Judge blocks defamation claims by FLA ex-officers
Two former senior officers of the Firearm Licensing Authority (FLA) yesterday suffered a huge blow after the Supreme Court refused to grant them an extension to file a defamation claim, which was initially made outside the limitation period.
The two claimants – Michael Dixon, the former director of audit and complaints, and Andrew Gordon, a former senior audit and complaints officer – are contending that they were defamed following publications by four media entities, including The Gleaner, after they were dismissed from their jobs in 2017.
They have signalled their intention to challenge yesterday’s ruling.
Under the Defamation Act, which was passed in 2013, a claimant in a libel suit has only two years after the alleged libel has been committed to bring a suit.
In this case, the two claimants, who are pursuing the matter separately, both filed claims in October 2020.
The claimants alleged that their contracts of employment at FLA were terminated with immediate effect about August 22, and in the same week, the respondents – which also include RJR, Jamaica Observer and TVJ News – published several articles with alleged defamatory statements concerning the circumstances of their dismissal and their alleged involvement in corruption while employed to the FLA.
The men then engaged the services of attorney-at-law John Junor to challenge what they believed was their unfair termination via the Industrial Disputes Tribunal (IDT) and the defamation case.
They are contending that the alleged defamatory statements have negatively affected their reputation and have caused them to be ridiculed in the government sector.
They are also claiming that they have suffered prejudice and hardship to date.
However, Junor admitted that he was under the impression that the statutory period was six years and that it was a colleague who had brought it to his attention in 2020 that the statutory limitation had been reduced to two years.
According to Junor, he was caught up with the IDT aspect of the matter, which took supremacy and was well under way.
Lawyer took responsibility for late filing
The lawyer, in his affidavit, accepted responsibility for the late filing and asked that the claimant not be denied their time in court due to his inadvertence.
He indicated that the prejudice which the applicants have faced and will continue to face if the application is not granted outweighs any prejudice the respondents might suffer if the application were granted.
In making the application for the court to extend the limitation period, attorney-at-law Bert Samuels, who, along with Michael Hyatt, is now representing the claimants, argued that under the act, the limitation period can be waived if there are reasonable and compelling grounds for the action not having been brought within the limitation period, if there is prejudice to the respondents, and if the judge is satisfied it would be in interest of justice.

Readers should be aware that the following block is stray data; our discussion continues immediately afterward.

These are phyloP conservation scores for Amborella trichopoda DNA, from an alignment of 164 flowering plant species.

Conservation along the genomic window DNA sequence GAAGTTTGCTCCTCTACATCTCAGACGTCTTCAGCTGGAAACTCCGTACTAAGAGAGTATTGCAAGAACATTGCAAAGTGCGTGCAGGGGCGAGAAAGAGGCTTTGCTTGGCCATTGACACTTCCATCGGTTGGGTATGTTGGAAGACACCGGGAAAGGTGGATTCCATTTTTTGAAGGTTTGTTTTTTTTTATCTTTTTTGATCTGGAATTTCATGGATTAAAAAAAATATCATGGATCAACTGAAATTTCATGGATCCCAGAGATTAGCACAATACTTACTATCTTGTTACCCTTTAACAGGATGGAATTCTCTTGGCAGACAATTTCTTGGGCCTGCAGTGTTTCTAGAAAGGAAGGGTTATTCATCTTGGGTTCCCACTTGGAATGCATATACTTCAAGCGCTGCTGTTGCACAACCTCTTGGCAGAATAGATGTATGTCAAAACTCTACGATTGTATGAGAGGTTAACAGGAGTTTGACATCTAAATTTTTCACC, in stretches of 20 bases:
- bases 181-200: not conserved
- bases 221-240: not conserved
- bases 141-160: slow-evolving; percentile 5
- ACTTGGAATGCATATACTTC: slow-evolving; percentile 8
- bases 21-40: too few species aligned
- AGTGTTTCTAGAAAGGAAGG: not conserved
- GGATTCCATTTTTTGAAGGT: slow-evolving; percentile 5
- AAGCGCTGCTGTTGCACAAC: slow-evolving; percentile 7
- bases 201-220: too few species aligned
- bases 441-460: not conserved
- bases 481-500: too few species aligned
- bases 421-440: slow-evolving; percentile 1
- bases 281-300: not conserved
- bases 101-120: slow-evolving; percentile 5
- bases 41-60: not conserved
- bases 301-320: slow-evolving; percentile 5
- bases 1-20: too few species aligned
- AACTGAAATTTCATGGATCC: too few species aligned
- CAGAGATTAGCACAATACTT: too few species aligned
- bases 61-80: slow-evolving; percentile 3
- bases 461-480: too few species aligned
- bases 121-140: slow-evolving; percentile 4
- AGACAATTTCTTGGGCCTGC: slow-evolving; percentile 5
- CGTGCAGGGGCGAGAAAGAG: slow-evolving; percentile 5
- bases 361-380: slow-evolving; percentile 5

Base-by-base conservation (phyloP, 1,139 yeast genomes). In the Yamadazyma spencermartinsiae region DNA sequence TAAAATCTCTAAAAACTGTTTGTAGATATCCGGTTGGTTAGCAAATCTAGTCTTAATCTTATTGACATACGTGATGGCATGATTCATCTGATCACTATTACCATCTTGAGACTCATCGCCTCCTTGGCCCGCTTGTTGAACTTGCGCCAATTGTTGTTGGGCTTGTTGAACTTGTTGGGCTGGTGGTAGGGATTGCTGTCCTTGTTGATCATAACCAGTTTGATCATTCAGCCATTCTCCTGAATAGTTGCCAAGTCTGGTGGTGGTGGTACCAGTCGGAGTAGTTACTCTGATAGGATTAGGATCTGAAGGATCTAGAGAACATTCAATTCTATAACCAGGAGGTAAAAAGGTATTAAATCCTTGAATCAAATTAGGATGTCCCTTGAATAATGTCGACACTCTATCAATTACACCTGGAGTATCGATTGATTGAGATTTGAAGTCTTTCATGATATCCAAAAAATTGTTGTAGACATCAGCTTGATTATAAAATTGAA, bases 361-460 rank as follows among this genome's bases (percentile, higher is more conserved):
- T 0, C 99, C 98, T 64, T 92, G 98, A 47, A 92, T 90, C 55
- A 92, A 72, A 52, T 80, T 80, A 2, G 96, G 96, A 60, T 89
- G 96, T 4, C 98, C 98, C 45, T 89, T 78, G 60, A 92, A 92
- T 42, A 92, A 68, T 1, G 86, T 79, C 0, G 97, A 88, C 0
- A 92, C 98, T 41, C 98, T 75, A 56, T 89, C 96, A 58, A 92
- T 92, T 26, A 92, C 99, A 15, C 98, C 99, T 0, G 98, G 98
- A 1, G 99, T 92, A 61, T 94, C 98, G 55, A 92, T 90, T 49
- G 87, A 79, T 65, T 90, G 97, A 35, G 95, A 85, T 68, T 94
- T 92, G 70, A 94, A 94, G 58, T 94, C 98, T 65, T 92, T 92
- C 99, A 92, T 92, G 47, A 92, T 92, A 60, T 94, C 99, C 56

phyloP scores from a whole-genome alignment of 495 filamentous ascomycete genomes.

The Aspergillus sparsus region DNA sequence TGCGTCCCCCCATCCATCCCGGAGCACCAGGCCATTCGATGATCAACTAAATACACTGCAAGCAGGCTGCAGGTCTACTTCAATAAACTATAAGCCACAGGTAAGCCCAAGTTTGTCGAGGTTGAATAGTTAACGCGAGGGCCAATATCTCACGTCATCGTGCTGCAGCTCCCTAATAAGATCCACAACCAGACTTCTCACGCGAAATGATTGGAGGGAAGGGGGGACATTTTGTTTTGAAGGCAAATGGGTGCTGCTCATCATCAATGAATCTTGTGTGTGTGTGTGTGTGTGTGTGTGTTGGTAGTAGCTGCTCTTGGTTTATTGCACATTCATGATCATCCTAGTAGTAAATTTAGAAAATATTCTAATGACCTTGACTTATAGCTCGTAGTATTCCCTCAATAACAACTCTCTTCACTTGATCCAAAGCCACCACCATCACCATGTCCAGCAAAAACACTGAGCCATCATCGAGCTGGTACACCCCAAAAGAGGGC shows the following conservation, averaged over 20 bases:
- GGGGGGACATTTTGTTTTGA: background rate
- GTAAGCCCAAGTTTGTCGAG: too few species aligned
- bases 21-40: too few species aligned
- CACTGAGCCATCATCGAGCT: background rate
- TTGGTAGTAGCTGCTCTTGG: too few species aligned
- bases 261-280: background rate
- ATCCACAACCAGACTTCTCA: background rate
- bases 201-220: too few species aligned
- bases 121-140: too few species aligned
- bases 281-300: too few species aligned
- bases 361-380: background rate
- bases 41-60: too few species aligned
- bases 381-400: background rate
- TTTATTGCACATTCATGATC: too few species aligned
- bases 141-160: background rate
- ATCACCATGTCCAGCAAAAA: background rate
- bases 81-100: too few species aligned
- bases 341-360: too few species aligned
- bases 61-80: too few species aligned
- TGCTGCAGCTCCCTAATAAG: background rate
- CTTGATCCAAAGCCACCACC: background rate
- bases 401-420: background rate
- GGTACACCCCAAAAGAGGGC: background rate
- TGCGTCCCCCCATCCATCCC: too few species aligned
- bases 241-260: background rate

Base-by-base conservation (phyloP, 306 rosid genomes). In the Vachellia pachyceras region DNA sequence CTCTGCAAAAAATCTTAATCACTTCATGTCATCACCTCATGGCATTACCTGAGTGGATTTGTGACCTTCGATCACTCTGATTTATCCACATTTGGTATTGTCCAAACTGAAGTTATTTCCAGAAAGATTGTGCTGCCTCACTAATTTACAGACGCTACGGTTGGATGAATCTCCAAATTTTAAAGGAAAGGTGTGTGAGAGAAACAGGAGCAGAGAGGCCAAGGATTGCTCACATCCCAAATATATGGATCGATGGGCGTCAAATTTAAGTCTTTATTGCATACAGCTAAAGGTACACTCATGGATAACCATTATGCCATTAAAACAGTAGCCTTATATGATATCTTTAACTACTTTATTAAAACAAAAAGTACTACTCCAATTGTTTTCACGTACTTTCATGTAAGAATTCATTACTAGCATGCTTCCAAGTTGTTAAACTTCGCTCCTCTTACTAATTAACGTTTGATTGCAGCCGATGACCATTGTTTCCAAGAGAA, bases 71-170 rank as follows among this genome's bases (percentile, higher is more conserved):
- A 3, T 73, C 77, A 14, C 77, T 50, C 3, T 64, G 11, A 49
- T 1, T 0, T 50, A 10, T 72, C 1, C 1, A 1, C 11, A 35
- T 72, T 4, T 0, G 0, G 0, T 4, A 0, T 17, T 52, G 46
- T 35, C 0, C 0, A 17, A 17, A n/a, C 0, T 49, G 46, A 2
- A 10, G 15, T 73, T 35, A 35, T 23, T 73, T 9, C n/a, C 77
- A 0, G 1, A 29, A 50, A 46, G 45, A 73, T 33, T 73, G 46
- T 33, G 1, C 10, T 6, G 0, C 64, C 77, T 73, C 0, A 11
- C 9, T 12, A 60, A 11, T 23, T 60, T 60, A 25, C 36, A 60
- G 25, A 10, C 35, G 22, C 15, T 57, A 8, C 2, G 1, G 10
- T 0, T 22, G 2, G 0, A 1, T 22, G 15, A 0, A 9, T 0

According to Samuels, the explanation proffered by Junor was sufficient to satisfy the reasonable and compelling grounds.
Samuels also asserted that his clients had real prospect of success for the claim.
However, the lawyers for the respondents argued that the delay was inordinately long as three years had passed since the alleged cause of action arose and a year and two months past the limitation period.
They further argued that the reason stated was not compelling and amounted to negligence on the part of the attorney and that negligence has never been a strong limitation defence.
The respondents also submitted that they would be prejudiced in their defence by the unavailability of witnesses and records relating to the alleged defamatory statements were the court to grant the application to extend time.
The representative for The Gleaner, TVJ and RJR indicated in the affidavit that the entities were not notified of a potential claim and as such, the standard procedure to preserve the documents to be able to respond was not followed.
In the case of The Gleaner, it was reported that the reporter who did the story had migrated to Canada and was no longer in contact with the company and there was no way to contact him.
Similarly, the affidavit said the identities of the reporters who produced the TV and radio reports were not available as the newsroom software data was changed approximately three years ago, post-publications, and as such, they were unable to access the old scripts and data with the names of reporters for the stories.
The entities said that as a result, they would be unable to defend the claim and would not have any witness if the extension was granted.
The Jamaica Observer, in its affidavit, made a similar claim after indicating that it, too, was unable to find out who had authored or uploaded the story that was published by the paper due to a built-in automatic system which removes the information after a set period.
Meanwhile, Justice Grace Henry McKenzie, in her written judgment following her ruling yesterday, said that the reasons given by the claimants were not reasonable and compelling and that the court cannot distinguish between the lawyer’s action from the clients, who she notes did not take any steps to ensure that their matter was filed on time.
The judge also indicated that due to the passage of time, it would not be fair to the respondents to answer to a claim which they may not be able to adequately defend.
Cost was awarded to the respondents.
Samuels, when contacted for a comment, noted that he had not yet read the ruling, but said, “The provisions of this law are new and permits persons to come outside of the limitation period, and this is the first case of its kind for the new act and, therefore, this decision is worthy to be tested on appeal.”
Attorney-at-law Charles Piper led the team which represented The Jamaica Observer, while attorney-at-law Stephanie Williams represented the other respondents.